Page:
RNA SPLICING MACHINERY
The editing process during transcription of DNA into RNA, which involves removal of non-coding regions, introns, is called splicing.20 RNA splicing is the most frequently mutated pathway in MDS. The most commonly affected spliceosome genes included SF3B1 (splicing factor 3b subunit 1), U2AF1 (U2 small nuclear RNA auxiliary factor 1), U2AF2 (U2 small nuclear RNA auxiliary factor 2), SRSF2 (serine/arginine-rich splicing factor 2), ZRSR2 (zinc finger [CCCH type], RNA binding motif, and serine/arginine rich 2), and some others.16,18,21-24 Splicing factor mutations, particularly in SF3B1, U2AF1, SRSF2, and ZRSR2, are present in 50–65% of MDS cases, making them the most common class of mutations in MDS.18,21,24-26 Mutations in the other spliceosome genes (U2AF2, SF1, PRPF40B, and SF3A1) occurred with a frequency of ≤1%.21,23,25,27,28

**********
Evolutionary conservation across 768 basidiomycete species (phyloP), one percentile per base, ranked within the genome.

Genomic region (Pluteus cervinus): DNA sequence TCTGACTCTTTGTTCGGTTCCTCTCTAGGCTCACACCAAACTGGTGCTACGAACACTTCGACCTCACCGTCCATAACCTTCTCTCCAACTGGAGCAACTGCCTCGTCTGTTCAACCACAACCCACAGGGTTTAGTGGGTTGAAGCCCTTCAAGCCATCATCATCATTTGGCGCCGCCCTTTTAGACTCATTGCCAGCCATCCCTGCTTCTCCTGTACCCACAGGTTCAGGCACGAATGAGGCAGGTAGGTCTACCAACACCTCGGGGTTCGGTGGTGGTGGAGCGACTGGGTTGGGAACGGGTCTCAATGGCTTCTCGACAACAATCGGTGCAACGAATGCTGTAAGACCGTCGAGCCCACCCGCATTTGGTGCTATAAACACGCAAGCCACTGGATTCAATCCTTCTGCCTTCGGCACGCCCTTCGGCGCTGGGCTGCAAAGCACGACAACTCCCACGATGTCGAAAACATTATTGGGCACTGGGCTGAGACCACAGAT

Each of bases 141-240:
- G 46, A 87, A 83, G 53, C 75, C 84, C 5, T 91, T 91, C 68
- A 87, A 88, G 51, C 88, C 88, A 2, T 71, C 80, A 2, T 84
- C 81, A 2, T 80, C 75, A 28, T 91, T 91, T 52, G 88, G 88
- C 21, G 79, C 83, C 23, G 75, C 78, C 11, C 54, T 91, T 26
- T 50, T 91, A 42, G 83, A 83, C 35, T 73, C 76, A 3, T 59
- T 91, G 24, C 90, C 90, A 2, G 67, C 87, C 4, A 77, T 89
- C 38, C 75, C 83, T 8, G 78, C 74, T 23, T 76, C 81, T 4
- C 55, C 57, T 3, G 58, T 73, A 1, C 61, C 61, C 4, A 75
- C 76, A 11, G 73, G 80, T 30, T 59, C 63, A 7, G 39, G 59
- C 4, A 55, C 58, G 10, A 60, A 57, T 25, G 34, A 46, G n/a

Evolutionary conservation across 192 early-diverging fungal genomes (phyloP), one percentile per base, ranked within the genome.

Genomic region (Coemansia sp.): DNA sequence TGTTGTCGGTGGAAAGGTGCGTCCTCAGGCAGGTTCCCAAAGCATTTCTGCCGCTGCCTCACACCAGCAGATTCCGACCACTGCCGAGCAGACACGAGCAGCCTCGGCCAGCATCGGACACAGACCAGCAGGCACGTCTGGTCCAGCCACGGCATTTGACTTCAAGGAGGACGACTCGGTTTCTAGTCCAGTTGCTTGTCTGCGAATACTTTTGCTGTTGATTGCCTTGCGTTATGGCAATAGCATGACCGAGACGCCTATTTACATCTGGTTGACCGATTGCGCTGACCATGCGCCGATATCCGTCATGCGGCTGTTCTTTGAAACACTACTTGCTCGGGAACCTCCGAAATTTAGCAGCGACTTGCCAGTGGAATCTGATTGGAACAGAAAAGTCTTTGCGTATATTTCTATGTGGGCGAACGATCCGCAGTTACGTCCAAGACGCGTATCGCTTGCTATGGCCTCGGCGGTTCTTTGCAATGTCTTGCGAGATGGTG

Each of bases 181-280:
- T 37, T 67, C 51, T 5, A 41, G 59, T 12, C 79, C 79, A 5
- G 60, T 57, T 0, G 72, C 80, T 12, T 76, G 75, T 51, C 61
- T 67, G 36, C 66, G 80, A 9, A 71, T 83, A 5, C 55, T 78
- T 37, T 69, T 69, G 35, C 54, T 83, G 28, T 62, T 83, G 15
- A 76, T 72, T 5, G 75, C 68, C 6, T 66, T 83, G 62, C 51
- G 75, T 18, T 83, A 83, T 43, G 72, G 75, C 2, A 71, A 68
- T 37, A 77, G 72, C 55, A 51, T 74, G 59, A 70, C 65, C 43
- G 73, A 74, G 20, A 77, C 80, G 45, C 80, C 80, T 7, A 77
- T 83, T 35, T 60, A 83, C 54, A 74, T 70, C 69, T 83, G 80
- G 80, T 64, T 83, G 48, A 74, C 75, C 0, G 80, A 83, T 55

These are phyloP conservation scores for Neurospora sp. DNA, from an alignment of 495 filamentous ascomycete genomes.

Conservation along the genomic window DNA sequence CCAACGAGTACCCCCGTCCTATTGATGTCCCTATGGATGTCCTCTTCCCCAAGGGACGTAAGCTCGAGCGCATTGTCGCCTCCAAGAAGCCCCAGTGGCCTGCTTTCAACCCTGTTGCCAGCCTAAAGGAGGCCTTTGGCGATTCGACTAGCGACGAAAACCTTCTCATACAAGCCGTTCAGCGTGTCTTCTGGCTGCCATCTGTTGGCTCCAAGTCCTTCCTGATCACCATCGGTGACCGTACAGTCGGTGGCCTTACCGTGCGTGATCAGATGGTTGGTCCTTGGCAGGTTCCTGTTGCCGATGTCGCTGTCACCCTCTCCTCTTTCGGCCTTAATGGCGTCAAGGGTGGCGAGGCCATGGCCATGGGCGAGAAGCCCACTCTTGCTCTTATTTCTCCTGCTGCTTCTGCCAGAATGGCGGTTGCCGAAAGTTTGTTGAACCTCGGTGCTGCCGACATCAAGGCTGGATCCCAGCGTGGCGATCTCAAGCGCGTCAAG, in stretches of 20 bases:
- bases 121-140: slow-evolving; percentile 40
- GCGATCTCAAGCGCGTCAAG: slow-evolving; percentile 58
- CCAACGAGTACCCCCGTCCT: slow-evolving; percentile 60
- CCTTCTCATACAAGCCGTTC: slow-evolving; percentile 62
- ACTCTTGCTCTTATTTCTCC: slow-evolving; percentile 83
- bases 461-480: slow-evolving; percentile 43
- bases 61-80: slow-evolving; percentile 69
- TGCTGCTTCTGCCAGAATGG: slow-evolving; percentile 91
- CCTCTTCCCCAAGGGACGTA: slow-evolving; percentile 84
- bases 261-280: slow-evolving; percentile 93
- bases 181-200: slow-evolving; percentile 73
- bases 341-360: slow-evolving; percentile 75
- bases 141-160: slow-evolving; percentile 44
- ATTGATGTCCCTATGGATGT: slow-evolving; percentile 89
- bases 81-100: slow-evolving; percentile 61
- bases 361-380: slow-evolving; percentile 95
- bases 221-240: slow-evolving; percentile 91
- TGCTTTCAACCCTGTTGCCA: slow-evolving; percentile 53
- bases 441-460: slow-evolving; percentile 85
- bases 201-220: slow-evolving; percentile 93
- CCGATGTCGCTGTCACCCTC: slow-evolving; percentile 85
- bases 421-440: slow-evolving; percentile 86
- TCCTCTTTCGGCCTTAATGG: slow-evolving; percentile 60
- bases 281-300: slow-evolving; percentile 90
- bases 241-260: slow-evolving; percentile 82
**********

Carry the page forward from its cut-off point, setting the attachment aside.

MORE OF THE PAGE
A growing body of evidence demonstrates that splice gene mutations define distinct clinical phenotypes and show preferential associations with mutations targeting transcriptional regulation. Recent findings support the role of spliceosome mutations as early mutations that interact with other clonal and sub-clonal events within the same genes during leukaemogenesis in patients with MDS.29